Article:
This is a most unusual piece, with some of the most extreme contrasts of material of any music of its time outside of the opera house, from the simplest of pretty melodies to fierce, jagged declamation. It's a 'symphonic poem', following a dark verse narrative by Karel Erben, based on the Slavic legend of a noon demon. The tale doesn't end happily, I'm afraid. We haven't played this before, and it should be exciting.

Schumann  Symphony No. 4 in D minor, Op 120 (1841, revised '51)

Schumann began to study law at university, but his evident musical talent soon got the upper hand. He ruined his promise as a virtuoso pianist by overuse of a finger-strengthening device. For most of his adult life he was troubled with mental problems, including some serious breakdowns.

In a letter he wrote 'I have been composing so much it seems quite uncanny... I cannot help it, and should like to sing myself to death, like a nightingale.' Schumann's music became much more popular after his death. Elgar called him 'My ideal!' Confusingly, this symphony was the second of the four he composed, nos. 2 and 3 having appeared between the original version of this one and its revision. We last played it in 2012 and declared it 'good'; it's more than worthy of another outing. It is in the usual four movements, including a beautiful slow movement, a presto scherzo, and ending with an allegro vivace in D major.


Liszt  Les Preludes, S 97 (1849-55)

This was the first-ever orchestral work to be called a symphonic poem, though the composer originally thought of it as an overture. The first edition of the score begins with a text very serious in tone:

'What else is our life but a series of preludes to that unknown Hymn, the first and solemn note of which is intoned by Death? - Love is the glowing dawn of all existence; but is there a fate where the first delights of happiness are not interrupted by some storm...? Nevertheless... when "the trumpet sounds the alarm", he hastens, to the dangerous post...'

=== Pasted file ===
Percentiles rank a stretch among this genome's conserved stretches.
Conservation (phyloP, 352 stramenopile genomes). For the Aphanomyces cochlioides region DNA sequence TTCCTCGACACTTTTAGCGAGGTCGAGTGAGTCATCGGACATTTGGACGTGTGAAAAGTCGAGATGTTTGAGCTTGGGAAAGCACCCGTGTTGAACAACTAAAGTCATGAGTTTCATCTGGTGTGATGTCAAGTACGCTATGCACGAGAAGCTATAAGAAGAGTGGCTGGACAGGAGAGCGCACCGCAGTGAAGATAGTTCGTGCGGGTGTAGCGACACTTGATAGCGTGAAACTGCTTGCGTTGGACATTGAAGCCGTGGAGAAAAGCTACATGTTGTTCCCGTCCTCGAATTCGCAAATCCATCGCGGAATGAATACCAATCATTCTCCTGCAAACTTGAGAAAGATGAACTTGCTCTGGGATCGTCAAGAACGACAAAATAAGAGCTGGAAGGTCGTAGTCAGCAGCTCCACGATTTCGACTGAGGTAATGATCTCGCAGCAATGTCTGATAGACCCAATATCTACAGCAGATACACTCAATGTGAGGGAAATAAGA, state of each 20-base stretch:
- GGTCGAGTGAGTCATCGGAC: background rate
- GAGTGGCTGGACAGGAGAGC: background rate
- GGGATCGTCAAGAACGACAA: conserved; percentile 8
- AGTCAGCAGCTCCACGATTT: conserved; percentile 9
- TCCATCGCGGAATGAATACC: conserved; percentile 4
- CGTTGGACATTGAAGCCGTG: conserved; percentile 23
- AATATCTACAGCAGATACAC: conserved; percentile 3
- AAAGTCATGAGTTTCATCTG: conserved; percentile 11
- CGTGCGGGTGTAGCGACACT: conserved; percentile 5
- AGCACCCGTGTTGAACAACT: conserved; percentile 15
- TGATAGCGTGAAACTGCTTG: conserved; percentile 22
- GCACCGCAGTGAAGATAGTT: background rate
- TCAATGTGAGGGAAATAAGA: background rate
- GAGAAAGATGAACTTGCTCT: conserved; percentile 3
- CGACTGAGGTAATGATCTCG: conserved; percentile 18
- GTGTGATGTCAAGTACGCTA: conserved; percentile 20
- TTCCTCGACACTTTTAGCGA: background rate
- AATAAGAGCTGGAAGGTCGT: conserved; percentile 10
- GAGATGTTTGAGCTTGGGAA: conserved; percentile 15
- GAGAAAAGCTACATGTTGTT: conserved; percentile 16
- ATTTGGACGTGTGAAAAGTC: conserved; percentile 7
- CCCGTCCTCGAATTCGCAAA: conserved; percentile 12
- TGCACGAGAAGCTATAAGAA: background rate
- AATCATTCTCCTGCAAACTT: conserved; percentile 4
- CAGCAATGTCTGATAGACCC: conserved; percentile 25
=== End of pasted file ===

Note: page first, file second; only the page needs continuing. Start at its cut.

There is great drama in this music, but also beauty. It's many years since we played any Liszt, and we've never tackled this work before.


Borodin  Symphony No. 2 in B minor (1869-76)

Borodin's day-job was as a doctor, and a researcher and teacher of chemistry. He was eminent in his native Russia, and founded a School of Medicine for Women. Composing was an abiding, serious sideline, which is why it took him so long to write this, the largest work he actually completed on his own. He told a friend that in the first movement he intended to depict a gathering of Russian warrior-heroes, in the slow movement to evoke the legendary minstrel Bayan, and in the finale a scene of heroes feasting.

Liszt admired his music, and encouraged him to ignore those who advised him to tone down some of his turns of harmony to something more conventional. Rather a favourite with this band, we've tackled this symphony a few times before, and always enjoyed it.


Notes from our Conductor about our concert pieces:

Schubert  Symphony no. 3 in D major, D. 200 (1815)

Written very quickly, when the composer was 18 and already a considerable musical craftsman, this is not a mature masterpiece, but is full of rhythmic exuberance and melody.


Rachmaninov (arranged by Julian Dale)  

Vespers & Matins: (movements from the All-Night Vigil (1915)).

This is included as a highly-contrasted short interlude. Arranged from austerely beautiful music for unaccompanied voices, this is very unlike Rachmaninov's orchestral works.


Beethoven  Violin Concerto in D major, Op. 61 (1806)

We are very pleased to welcome back Peter Evans, this time to play one of the greatest violin concertos in the repertoire. Like so many works we now value, the piece was not much appreciated in the composer's lifetime. It is a lyrical work: less dramatic than the piano concertos, though longer than any of them - which is why we have chosen a fairly short symphony this year.  

Get in touch


The orchestra is affiliated to "Making Music" and managed democratically.

For contact information, please see the Contact page.


We currently have vacancies for all strings. 

For Brass and Woodwind, please enquire.


Bristol Orchestral Players